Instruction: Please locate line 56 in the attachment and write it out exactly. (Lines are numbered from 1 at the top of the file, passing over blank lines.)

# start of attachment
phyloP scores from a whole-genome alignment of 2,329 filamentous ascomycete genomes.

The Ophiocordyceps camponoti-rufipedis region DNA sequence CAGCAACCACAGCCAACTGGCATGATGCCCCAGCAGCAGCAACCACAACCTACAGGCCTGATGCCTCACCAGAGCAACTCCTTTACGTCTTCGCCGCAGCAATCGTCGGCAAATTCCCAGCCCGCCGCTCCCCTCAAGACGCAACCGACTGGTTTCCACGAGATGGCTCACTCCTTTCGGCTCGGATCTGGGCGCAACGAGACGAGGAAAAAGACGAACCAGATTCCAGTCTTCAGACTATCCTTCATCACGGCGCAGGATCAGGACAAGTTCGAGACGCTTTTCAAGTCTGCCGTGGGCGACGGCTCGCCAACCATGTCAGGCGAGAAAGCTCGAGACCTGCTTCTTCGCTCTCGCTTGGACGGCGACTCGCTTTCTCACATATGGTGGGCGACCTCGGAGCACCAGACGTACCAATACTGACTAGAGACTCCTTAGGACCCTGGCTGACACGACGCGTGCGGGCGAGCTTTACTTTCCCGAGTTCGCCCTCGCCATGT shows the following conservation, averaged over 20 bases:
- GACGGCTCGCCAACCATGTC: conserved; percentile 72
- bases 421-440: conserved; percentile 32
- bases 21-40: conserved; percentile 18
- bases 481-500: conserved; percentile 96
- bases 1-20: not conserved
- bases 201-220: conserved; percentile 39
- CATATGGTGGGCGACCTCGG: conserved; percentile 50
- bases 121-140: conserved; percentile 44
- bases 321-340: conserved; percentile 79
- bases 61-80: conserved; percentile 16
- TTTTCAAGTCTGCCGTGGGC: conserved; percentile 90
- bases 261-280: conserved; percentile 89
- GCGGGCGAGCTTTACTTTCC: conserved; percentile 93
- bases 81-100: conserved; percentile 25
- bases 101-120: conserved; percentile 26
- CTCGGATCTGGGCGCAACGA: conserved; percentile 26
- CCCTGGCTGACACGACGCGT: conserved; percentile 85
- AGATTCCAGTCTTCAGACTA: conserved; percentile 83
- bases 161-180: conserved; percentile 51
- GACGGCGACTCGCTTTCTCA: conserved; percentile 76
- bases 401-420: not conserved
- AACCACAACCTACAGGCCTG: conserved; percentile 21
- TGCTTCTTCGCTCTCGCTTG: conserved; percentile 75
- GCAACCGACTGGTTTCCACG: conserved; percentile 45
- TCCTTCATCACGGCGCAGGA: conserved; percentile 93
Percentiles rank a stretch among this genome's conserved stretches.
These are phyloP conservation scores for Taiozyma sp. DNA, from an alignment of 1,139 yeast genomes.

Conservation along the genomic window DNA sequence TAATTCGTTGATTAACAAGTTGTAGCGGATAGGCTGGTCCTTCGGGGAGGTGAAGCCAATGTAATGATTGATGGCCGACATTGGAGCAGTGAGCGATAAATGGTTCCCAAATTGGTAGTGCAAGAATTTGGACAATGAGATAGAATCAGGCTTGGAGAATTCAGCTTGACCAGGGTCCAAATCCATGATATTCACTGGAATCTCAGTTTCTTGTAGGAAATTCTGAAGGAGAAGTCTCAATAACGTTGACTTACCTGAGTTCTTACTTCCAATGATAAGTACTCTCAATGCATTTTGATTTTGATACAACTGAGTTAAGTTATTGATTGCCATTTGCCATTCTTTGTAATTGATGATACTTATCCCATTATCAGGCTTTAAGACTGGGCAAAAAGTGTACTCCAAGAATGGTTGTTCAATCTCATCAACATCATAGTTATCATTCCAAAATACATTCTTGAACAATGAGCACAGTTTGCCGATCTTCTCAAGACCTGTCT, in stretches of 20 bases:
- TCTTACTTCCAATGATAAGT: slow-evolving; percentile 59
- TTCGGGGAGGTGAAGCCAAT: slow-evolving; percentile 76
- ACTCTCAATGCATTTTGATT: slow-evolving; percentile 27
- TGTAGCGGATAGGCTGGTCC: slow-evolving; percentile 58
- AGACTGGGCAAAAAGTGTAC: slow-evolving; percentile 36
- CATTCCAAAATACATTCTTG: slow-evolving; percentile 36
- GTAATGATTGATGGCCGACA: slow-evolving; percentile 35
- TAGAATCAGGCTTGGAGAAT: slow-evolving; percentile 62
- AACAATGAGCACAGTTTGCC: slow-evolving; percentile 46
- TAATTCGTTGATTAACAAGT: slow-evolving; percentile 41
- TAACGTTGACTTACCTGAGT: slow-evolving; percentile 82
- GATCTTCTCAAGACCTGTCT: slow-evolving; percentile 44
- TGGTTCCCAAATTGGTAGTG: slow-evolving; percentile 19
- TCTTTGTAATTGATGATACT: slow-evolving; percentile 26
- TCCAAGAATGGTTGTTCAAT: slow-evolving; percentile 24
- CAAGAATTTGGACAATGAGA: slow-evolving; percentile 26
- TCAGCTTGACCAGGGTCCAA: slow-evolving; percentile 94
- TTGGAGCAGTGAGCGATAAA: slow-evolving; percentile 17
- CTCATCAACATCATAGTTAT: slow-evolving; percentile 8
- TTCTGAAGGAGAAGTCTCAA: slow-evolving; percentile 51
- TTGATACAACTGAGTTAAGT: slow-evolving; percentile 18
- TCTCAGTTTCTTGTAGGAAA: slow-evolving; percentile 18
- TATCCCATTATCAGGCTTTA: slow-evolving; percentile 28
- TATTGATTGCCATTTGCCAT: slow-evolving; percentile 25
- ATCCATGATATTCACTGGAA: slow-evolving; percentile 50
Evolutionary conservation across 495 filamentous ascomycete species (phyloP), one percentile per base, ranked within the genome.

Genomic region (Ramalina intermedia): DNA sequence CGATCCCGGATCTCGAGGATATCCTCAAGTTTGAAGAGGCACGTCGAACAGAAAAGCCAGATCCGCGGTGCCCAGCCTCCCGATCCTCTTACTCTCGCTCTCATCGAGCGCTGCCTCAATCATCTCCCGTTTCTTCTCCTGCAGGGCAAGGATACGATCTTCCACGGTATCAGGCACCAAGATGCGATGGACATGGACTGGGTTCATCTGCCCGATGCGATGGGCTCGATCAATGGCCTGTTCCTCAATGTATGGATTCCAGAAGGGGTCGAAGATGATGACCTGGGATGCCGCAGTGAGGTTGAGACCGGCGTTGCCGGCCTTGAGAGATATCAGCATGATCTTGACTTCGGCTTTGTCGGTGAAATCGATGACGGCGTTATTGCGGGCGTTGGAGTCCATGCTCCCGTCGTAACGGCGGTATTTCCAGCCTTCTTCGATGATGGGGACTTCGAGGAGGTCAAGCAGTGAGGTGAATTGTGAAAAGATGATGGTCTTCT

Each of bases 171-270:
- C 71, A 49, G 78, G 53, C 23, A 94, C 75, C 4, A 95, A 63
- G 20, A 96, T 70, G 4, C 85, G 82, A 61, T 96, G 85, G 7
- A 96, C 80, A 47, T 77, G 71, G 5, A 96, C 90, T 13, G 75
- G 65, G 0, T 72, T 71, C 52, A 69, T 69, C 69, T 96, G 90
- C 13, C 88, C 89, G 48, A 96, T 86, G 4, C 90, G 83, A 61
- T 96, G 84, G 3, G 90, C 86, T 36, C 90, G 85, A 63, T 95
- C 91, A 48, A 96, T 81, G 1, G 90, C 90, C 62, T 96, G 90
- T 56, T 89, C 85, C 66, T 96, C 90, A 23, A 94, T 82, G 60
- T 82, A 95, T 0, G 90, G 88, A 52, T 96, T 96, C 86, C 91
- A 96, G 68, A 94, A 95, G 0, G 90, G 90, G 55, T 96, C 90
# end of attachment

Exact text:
Evolutionary conservation across 495 filamentous ascomycete species (phyloP), one percentile per base, ranked within the genome.